Je t’embrasse Salutations from Silicon Valley, California

23Feb/110

Parallel DHCP Clients

There (as of 4.1.1-P1) is a bug in DHCP (at least the public release from the ISC) that can cause multiple DHCP client instances to accidentally generate the same "random" XIDs (transaction ID) and therefore mangle communications when operating in parallel. The problem is that they seed their randomness using "current time in seconds" + "some seed". And as you quickly note, launching processes in parallel almost guarantees more than one process per second...

srandom(seed + cur_time);

The fix, as I filed under [ISC-Bugs #21497] (thanks to Jeff Haran for the idea) was simple... Just add getpid().

srandom(seed + (unsigned)cur_time + (unsigned)getpid());

Of course, fixing this 1 issue brought 2 more to the surface. Read on to see what I mean.

  1. At least in Linux, there is a notion of "Primary" and "Secondary" addresses. (Aliases being one kind of secondary address) The problem is that with removal of any Primary address (which happens in several different DHCP client state changes) all Secondary addresses are lost. This plays out very badly if any of the secondary addresses are controlled by a separate instance of a DHCP client state machine. Not to mention that if you lose state on a running DHCP client (like removing its address from under it), you may have to wait for a lease renewal to reactivate the state machine.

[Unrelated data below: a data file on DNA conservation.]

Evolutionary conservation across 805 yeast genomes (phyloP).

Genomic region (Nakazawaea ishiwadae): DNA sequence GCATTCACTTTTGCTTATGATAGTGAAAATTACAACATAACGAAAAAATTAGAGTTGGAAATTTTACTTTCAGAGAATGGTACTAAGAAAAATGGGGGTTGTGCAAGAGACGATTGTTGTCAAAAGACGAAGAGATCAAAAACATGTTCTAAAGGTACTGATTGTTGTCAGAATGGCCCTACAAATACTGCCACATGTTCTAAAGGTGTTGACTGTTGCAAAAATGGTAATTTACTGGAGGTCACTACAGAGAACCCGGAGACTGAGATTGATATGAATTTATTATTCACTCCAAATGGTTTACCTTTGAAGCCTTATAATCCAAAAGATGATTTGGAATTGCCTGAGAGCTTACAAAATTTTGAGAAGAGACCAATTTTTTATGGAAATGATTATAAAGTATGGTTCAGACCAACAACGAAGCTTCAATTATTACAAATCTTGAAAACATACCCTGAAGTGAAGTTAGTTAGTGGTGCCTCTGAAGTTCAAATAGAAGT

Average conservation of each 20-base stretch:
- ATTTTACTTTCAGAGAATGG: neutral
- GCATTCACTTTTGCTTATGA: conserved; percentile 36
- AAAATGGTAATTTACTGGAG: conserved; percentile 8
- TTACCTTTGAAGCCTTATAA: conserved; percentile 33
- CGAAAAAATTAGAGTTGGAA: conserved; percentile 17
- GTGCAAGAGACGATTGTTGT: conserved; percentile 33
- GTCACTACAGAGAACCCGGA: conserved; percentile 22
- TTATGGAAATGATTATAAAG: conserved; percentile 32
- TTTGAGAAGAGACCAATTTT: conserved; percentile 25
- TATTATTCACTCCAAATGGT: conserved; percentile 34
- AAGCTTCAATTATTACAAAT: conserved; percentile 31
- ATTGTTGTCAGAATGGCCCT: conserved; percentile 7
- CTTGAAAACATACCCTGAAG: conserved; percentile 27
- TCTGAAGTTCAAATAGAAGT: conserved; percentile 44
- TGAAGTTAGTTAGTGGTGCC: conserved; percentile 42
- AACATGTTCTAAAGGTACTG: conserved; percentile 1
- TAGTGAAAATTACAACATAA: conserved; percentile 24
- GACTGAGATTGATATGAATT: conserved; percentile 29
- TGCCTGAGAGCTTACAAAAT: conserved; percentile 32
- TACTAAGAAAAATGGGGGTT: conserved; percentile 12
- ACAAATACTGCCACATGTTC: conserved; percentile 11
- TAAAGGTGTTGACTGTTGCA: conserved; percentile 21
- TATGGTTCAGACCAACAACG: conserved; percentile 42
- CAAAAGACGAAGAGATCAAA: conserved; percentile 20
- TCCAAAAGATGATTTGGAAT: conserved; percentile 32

2. Which brings up the next issue, which is the lack of shared state between parallel instances of DHCP clients. Seems unnecessary until you realize that because there isn't any shared state, the Primary address is not guaranteed to arrive first. This also seems of little consequence until you realize that any Secondary addresses, assigned before the Primary, are obliterated (another loss of state) in the setting of the Primary address. Oops?

Now, after about 3 weeks of working on this issue, I think I discovered a solution to the Primary/Secondary problem.  Hey, 50% isn't too bad.
The fix is to set a kernel networking flag called "promote_secondaries", although you will note that this is only for IPv4.

echo 1 >/proc/sys/net/ipv4/conf/all/promote_secondaries

It is just that simple. Now as soon as you remove a Primary address, the next Secondary address will take its place.

Filed under: Uncategorized No Comments